A recent article in The New York Times discussed an initiative to bring fresh, healthy food to a low-income Bronx neighborhood in New York’s least-healthy county. The expectation was that adding a new grocery store in this underserved community would lead to healthier food choices. That didn’t happen.
The reality is that just because a greater variety of fresh, healthy food is available, that doesn’t mean people will buy it. Many need help in bringing unfamiliar healthy items from the supermarket to the table.
A Taste of African Heritage (ATOAH), a culturally-based cooking and wellness program from the nonprofit Oldways, is doing just this. For 25 years, Oldways, a national food and nutrition nonprofit, has promoted good health through cultural food traditions and lifestyles. Known for their work with traditional diet pyramids, including the Mediterranean Diet Pyramid, Oldways, together with culinary historians, nutrition scientists, and public health experts, introduced the Oldways African Heritage Diet Pyramid in 2011.
ATOAH is made possible through a grant from the Walmart Foundation and is a series of classes designed to bring to life the African Heritage Diet Pyramid, introducing participants to the major foods of the pyramid (i.e., spices, greens, whole grains, beans/rice, tubers/stews and fruits/vegetables) and teaching how to easily prepare them. The highlighted foods are not only flavorful and nutritious, but also a posess a long African culinary history.
Based on three years of success, Oldways has expanded its national ATOAH program to include a partnership with The NHP Foundation and its subsidiary, Operation Pathways, Inc. The program kicked off this spring for residents in ten of its affordable housing communities across the country. Already, the program is resonating with participants with varied demographics, supporting adults, families and seniors.
Tiffany Martinez, who co-taught the classes at the Forest Park Apartments in New Orleans, said, “Teaching the class, the most exciting thing for me was how open all of the participants were to trying new things; things that they have never heard of or seen before.”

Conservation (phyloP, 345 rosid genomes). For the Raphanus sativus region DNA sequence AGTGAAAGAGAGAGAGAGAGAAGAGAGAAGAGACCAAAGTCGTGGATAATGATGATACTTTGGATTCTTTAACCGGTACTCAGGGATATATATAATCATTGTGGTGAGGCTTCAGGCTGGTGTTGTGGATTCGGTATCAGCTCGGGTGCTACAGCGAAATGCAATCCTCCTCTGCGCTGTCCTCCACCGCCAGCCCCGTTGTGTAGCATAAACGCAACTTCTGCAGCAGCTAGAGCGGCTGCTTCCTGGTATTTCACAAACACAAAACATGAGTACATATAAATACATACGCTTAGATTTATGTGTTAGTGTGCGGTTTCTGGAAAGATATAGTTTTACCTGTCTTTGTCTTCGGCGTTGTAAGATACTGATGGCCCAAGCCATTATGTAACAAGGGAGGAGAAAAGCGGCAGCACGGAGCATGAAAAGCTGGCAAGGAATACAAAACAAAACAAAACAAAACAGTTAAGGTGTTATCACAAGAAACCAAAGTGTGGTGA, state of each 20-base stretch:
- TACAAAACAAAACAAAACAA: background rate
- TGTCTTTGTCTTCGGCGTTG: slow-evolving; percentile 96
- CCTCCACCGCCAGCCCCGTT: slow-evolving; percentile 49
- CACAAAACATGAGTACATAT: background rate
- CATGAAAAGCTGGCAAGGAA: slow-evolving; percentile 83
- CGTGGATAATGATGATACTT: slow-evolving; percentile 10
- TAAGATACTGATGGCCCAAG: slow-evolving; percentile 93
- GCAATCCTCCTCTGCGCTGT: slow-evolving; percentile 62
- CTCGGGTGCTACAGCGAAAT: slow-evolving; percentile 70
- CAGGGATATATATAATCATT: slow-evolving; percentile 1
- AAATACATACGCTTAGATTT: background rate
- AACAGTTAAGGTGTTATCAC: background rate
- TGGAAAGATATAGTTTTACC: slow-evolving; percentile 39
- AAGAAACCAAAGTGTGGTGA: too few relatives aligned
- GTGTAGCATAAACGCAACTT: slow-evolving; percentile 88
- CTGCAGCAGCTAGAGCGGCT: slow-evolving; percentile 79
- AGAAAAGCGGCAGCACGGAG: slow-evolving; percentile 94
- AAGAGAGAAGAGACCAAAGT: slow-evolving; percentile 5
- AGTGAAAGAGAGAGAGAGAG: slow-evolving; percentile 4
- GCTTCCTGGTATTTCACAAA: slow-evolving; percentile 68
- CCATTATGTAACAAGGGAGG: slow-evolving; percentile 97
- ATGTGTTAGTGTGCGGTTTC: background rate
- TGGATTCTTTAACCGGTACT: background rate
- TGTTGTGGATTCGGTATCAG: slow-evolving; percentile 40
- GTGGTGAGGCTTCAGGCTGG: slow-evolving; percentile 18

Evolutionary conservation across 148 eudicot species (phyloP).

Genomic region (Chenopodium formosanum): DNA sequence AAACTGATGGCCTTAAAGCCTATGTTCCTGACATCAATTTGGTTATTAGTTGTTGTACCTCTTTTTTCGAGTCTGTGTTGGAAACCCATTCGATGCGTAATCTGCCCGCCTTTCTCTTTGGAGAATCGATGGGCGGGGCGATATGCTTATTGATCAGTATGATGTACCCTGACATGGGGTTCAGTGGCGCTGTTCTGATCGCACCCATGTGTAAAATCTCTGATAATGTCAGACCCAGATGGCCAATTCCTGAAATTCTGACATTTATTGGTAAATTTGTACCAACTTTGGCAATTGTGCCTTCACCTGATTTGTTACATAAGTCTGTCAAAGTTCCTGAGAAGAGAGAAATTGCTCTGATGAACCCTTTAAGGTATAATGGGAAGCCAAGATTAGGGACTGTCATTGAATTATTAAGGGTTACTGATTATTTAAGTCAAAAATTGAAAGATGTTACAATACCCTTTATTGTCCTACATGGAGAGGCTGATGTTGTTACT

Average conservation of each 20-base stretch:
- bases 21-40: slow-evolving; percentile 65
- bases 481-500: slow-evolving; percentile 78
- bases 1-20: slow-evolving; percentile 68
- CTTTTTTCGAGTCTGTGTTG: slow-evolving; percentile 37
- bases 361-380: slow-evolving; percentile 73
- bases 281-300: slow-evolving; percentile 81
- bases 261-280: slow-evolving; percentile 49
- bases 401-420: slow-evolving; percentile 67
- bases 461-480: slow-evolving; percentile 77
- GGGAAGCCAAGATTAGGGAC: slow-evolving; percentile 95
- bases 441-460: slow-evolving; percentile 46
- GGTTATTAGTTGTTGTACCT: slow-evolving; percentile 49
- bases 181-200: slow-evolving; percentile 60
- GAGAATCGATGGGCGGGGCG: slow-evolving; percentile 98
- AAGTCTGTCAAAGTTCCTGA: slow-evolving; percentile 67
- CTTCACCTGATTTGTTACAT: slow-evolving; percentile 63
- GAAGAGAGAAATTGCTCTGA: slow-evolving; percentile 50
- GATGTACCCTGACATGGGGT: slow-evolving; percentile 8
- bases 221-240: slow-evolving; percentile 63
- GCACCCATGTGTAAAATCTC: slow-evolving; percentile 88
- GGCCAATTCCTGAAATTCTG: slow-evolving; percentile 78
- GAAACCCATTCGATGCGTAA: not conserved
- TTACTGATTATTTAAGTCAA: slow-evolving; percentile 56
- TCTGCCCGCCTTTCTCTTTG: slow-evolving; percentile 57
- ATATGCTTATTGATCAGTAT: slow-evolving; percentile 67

Knowing that cost plays into all of our food selection, Martinez did a side-by-side comparison of fresh vs. canned corn. “The smell, the look, and the taste of the fresh was so much more pleasing, and the three ears produced more than the one can for 40 cents cheaper. This made for a great ‘ahhh!’ moment from the whole crowd.”
Recipes introduced are created with ingredients commonly found in local grocery stores, and workshop discussions identify where the highest quality grocery stores can be found locally, and the locations and schedules of nearby farmers’ markets, as well as whether they participate in various food assistance programs. As more farmers’ markets crop up in low- to moderate-income communities, students can take their learning and experiment with other ingredients, for instance, substituting less available mustard greens for collards.
For the first time, following the initial six classes, Operation Pathway locations will introduce ten additional workshops, delivered monthly and bi-monthly to offer participants longer-term support and the chance to reconnect over traditional foods, exciting nutrition topics, and continued celebration of heritage. Workshops will share more wisdom from the “old ways,” such as how to pickle and preserve fresh produce, how to eat locally and seasonally on a budget, and how to enjoy water-based African heritage drinks, like teas and fruit infusions.
Jean Ortmann-Sotomayor, resident services coordinator for NHP/Operation Pathways at St. Luke’s Plaza Apartments in St. Louis said, “Residents are realizing it’s not that hard to cook a healthy, nutritious, low cost, meal from start to finish in less than 45 minutes.”
The best news is that ATOAH classes have shown marked improvement in healthy behaviors and biomarkers including increased vegetable consumption, increased cooking, and reduced weight, waist circumference and blood pressure.
Measurable positive health impacts come from participants feeling connected to the rich history and healthy roots of African culture and traditional cuisine.
By instilling cooking confidence and teaching basic skills for quickly preparing culturally-relevant regular home-cooked meals, residents discover new flavors and see that healthy foods can be affordable and taste delicious.
(Photo: An ATOAH group at St. Luke’s Plaza Apartments in St. Louis, MO.)